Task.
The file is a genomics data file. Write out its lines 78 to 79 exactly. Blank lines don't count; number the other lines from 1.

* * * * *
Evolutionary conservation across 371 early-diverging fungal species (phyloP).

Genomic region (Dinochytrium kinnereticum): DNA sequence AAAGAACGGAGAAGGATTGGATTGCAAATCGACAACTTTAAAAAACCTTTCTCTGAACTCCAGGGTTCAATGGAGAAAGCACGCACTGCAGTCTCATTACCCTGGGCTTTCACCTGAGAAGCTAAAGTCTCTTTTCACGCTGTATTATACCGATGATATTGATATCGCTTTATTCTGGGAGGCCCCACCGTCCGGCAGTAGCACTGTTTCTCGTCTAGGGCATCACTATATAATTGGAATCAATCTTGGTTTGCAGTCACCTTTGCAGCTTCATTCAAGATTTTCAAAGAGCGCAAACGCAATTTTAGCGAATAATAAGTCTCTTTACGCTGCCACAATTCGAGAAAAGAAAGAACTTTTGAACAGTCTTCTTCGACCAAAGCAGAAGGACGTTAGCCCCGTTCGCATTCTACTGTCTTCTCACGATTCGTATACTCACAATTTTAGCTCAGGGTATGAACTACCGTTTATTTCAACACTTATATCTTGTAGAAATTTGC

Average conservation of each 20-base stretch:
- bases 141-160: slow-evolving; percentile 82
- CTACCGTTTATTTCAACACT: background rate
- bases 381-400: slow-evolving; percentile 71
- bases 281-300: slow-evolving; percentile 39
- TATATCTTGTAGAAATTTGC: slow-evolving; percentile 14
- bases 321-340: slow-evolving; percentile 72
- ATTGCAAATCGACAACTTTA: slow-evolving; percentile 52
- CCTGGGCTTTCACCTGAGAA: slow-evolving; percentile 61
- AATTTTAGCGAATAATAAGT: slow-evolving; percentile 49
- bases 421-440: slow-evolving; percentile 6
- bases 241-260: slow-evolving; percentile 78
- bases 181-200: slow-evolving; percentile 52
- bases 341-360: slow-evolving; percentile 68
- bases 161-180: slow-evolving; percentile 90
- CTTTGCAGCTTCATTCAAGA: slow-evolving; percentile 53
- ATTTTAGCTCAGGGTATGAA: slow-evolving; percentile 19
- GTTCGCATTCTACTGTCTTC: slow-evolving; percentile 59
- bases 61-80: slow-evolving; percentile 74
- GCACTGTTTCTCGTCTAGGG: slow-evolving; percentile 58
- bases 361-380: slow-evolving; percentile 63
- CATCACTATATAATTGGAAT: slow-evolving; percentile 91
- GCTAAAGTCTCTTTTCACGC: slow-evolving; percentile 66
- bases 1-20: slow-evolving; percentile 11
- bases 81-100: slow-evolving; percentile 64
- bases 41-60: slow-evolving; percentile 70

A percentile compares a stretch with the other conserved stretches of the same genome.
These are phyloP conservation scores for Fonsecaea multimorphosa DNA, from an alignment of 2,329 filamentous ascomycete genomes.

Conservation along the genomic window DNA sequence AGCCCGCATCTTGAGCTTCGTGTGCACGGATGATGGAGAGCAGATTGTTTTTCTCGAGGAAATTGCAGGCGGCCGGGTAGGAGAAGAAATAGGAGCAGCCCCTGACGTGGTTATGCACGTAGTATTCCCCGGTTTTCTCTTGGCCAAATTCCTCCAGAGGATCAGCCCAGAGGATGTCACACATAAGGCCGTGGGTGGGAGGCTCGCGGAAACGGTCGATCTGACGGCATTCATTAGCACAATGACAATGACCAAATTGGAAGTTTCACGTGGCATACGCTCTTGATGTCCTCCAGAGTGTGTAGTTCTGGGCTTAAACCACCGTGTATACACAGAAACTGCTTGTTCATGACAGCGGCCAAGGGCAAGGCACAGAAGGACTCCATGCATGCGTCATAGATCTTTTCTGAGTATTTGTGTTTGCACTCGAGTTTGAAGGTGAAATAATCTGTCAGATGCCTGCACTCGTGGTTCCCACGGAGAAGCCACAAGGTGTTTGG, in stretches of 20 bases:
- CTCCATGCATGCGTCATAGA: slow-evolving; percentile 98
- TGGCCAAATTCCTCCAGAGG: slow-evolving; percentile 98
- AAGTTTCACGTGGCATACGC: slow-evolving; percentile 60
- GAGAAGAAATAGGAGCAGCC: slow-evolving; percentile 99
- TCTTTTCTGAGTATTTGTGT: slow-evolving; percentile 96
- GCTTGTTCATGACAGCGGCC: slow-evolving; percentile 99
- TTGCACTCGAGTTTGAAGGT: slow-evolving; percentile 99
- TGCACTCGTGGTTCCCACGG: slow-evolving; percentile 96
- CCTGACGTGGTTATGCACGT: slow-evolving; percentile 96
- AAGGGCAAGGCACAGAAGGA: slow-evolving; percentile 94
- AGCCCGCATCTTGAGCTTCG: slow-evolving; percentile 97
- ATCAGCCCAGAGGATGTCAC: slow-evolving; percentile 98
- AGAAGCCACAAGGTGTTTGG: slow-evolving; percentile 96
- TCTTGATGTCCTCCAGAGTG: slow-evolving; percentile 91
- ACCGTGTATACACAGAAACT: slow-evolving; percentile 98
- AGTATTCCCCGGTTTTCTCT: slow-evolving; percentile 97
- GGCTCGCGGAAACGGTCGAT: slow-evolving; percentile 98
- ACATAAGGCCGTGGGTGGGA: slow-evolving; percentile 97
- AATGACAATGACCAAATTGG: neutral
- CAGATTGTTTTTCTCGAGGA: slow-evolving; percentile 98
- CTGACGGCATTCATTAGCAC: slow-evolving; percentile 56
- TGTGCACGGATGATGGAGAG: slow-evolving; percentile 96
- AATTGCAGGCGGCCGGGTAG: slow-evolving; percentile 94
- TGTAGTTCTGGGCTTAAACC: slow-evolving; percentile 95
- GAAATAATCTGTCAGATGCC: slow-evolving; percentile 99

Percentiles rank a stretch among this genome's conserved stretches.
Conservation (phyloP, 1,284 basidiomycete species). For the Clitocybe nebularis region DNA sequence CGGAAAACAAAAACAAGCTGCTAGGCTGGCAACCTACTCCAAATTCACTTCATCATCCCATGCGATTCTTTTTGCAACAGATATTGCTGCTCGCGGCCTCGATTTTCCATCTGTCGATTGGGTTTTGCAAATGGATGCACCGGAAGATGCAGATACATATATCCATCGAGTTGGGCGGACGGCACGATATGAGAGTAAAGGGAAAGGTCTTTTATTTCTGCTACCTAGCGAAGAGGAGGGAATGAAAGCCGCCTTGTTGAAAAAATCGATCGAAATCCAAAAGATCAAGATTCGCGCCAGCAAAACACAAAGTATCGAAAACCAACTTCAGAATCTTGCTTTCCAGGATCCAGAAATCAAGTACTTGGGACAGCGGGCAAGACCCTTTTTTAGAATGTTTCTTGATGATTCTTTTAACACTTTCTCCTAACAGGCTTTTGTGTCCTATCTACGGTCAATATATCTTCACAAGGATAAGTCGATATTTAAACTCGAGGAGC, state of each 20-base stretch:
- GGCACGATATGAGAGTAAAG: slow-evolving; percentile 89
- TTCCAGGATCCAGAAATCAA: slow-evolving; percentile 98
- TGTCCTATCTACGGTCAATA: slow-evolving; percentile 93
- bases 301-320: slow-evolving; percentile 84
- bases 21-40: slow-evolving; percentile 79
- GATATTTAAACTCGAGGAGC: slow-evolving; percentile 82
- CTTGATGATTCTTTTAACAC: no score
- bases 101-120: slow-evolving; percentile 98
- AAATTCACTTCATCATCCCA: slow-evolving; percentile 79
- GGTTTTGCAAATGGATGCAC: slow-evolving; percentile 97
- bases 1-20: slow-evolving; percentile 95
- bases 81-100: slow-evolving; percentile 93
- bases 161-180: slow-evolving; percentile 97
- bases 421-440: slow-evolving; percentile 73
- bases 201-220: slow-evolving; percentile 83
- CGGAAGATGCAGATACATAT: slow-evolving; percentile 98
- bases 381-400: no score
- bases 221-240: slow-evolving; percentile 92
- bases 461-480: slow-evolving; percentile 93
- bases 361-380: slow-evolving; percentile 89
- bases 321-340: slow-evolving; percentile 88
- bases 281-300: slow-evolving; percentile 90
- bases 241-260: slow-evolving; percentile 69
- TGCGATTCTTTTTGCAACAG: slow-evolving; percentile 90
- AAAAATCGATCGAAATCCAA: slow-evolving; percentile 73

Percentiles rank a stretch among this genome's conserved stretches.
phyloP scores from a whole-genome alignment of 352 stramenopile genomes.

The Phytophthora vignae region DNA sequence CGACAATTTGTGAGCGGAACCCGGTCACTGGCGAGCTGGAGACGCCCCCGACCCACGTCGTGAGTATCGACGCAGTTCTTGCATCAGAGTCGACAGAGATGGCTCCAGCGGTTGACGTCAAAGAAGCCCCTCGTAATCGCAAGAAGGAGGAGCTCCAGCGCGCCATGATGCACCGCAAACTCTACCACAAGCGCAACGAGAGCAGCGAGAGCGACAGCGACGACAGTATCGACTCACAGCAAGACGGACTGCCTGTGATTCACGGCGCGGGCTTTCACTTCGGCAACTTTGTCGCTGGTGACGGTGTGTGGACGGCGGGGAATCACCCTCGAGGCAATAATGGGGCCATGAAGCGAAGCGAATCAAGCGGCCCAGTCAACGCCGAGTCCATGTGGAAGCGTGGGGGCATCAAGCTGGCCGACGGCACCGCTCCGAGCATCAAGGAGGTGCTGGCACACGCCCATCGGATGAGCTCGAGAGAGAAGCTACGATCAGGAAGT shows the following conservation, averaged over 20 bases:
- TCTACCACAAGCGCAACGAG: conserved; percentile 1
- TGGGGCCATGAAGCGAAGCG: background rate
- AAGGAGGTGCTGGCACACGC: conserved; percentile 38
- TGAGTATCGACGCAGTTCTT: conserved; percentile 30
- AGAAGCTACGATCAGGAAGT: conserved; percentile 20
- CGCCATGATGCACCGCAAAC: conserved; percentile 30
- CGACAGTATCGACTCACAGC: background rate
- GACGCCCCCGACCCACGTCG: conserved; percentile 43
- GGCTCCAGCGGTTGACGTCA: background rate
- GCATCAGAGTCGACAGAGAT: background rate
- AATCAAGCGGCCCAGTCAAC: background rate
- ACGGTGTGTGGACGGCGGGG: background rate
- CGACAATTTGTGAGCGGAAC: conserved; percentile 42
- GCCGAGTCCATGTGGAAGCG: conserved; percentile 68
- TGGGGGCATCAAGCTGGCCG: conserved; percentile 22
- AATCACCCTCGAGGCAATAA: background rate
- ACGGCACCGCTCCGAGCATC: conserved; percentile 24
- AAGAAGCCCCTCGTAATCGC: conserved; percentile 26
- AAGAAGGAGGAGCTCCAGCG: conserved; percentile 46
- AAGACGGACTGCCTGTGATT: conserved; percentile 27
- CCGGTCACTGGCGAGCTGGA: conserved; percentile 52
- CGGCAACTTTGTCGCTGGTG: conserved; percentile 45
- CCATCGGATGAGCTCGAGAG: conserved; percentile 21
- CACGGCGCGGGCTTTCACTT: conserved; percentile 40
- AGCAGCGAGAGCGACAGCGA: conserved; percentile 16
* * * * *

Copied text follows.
- bases 361-380: slow-evolving; percentile 89
- bases 321-340: slow-evolving; percentile 88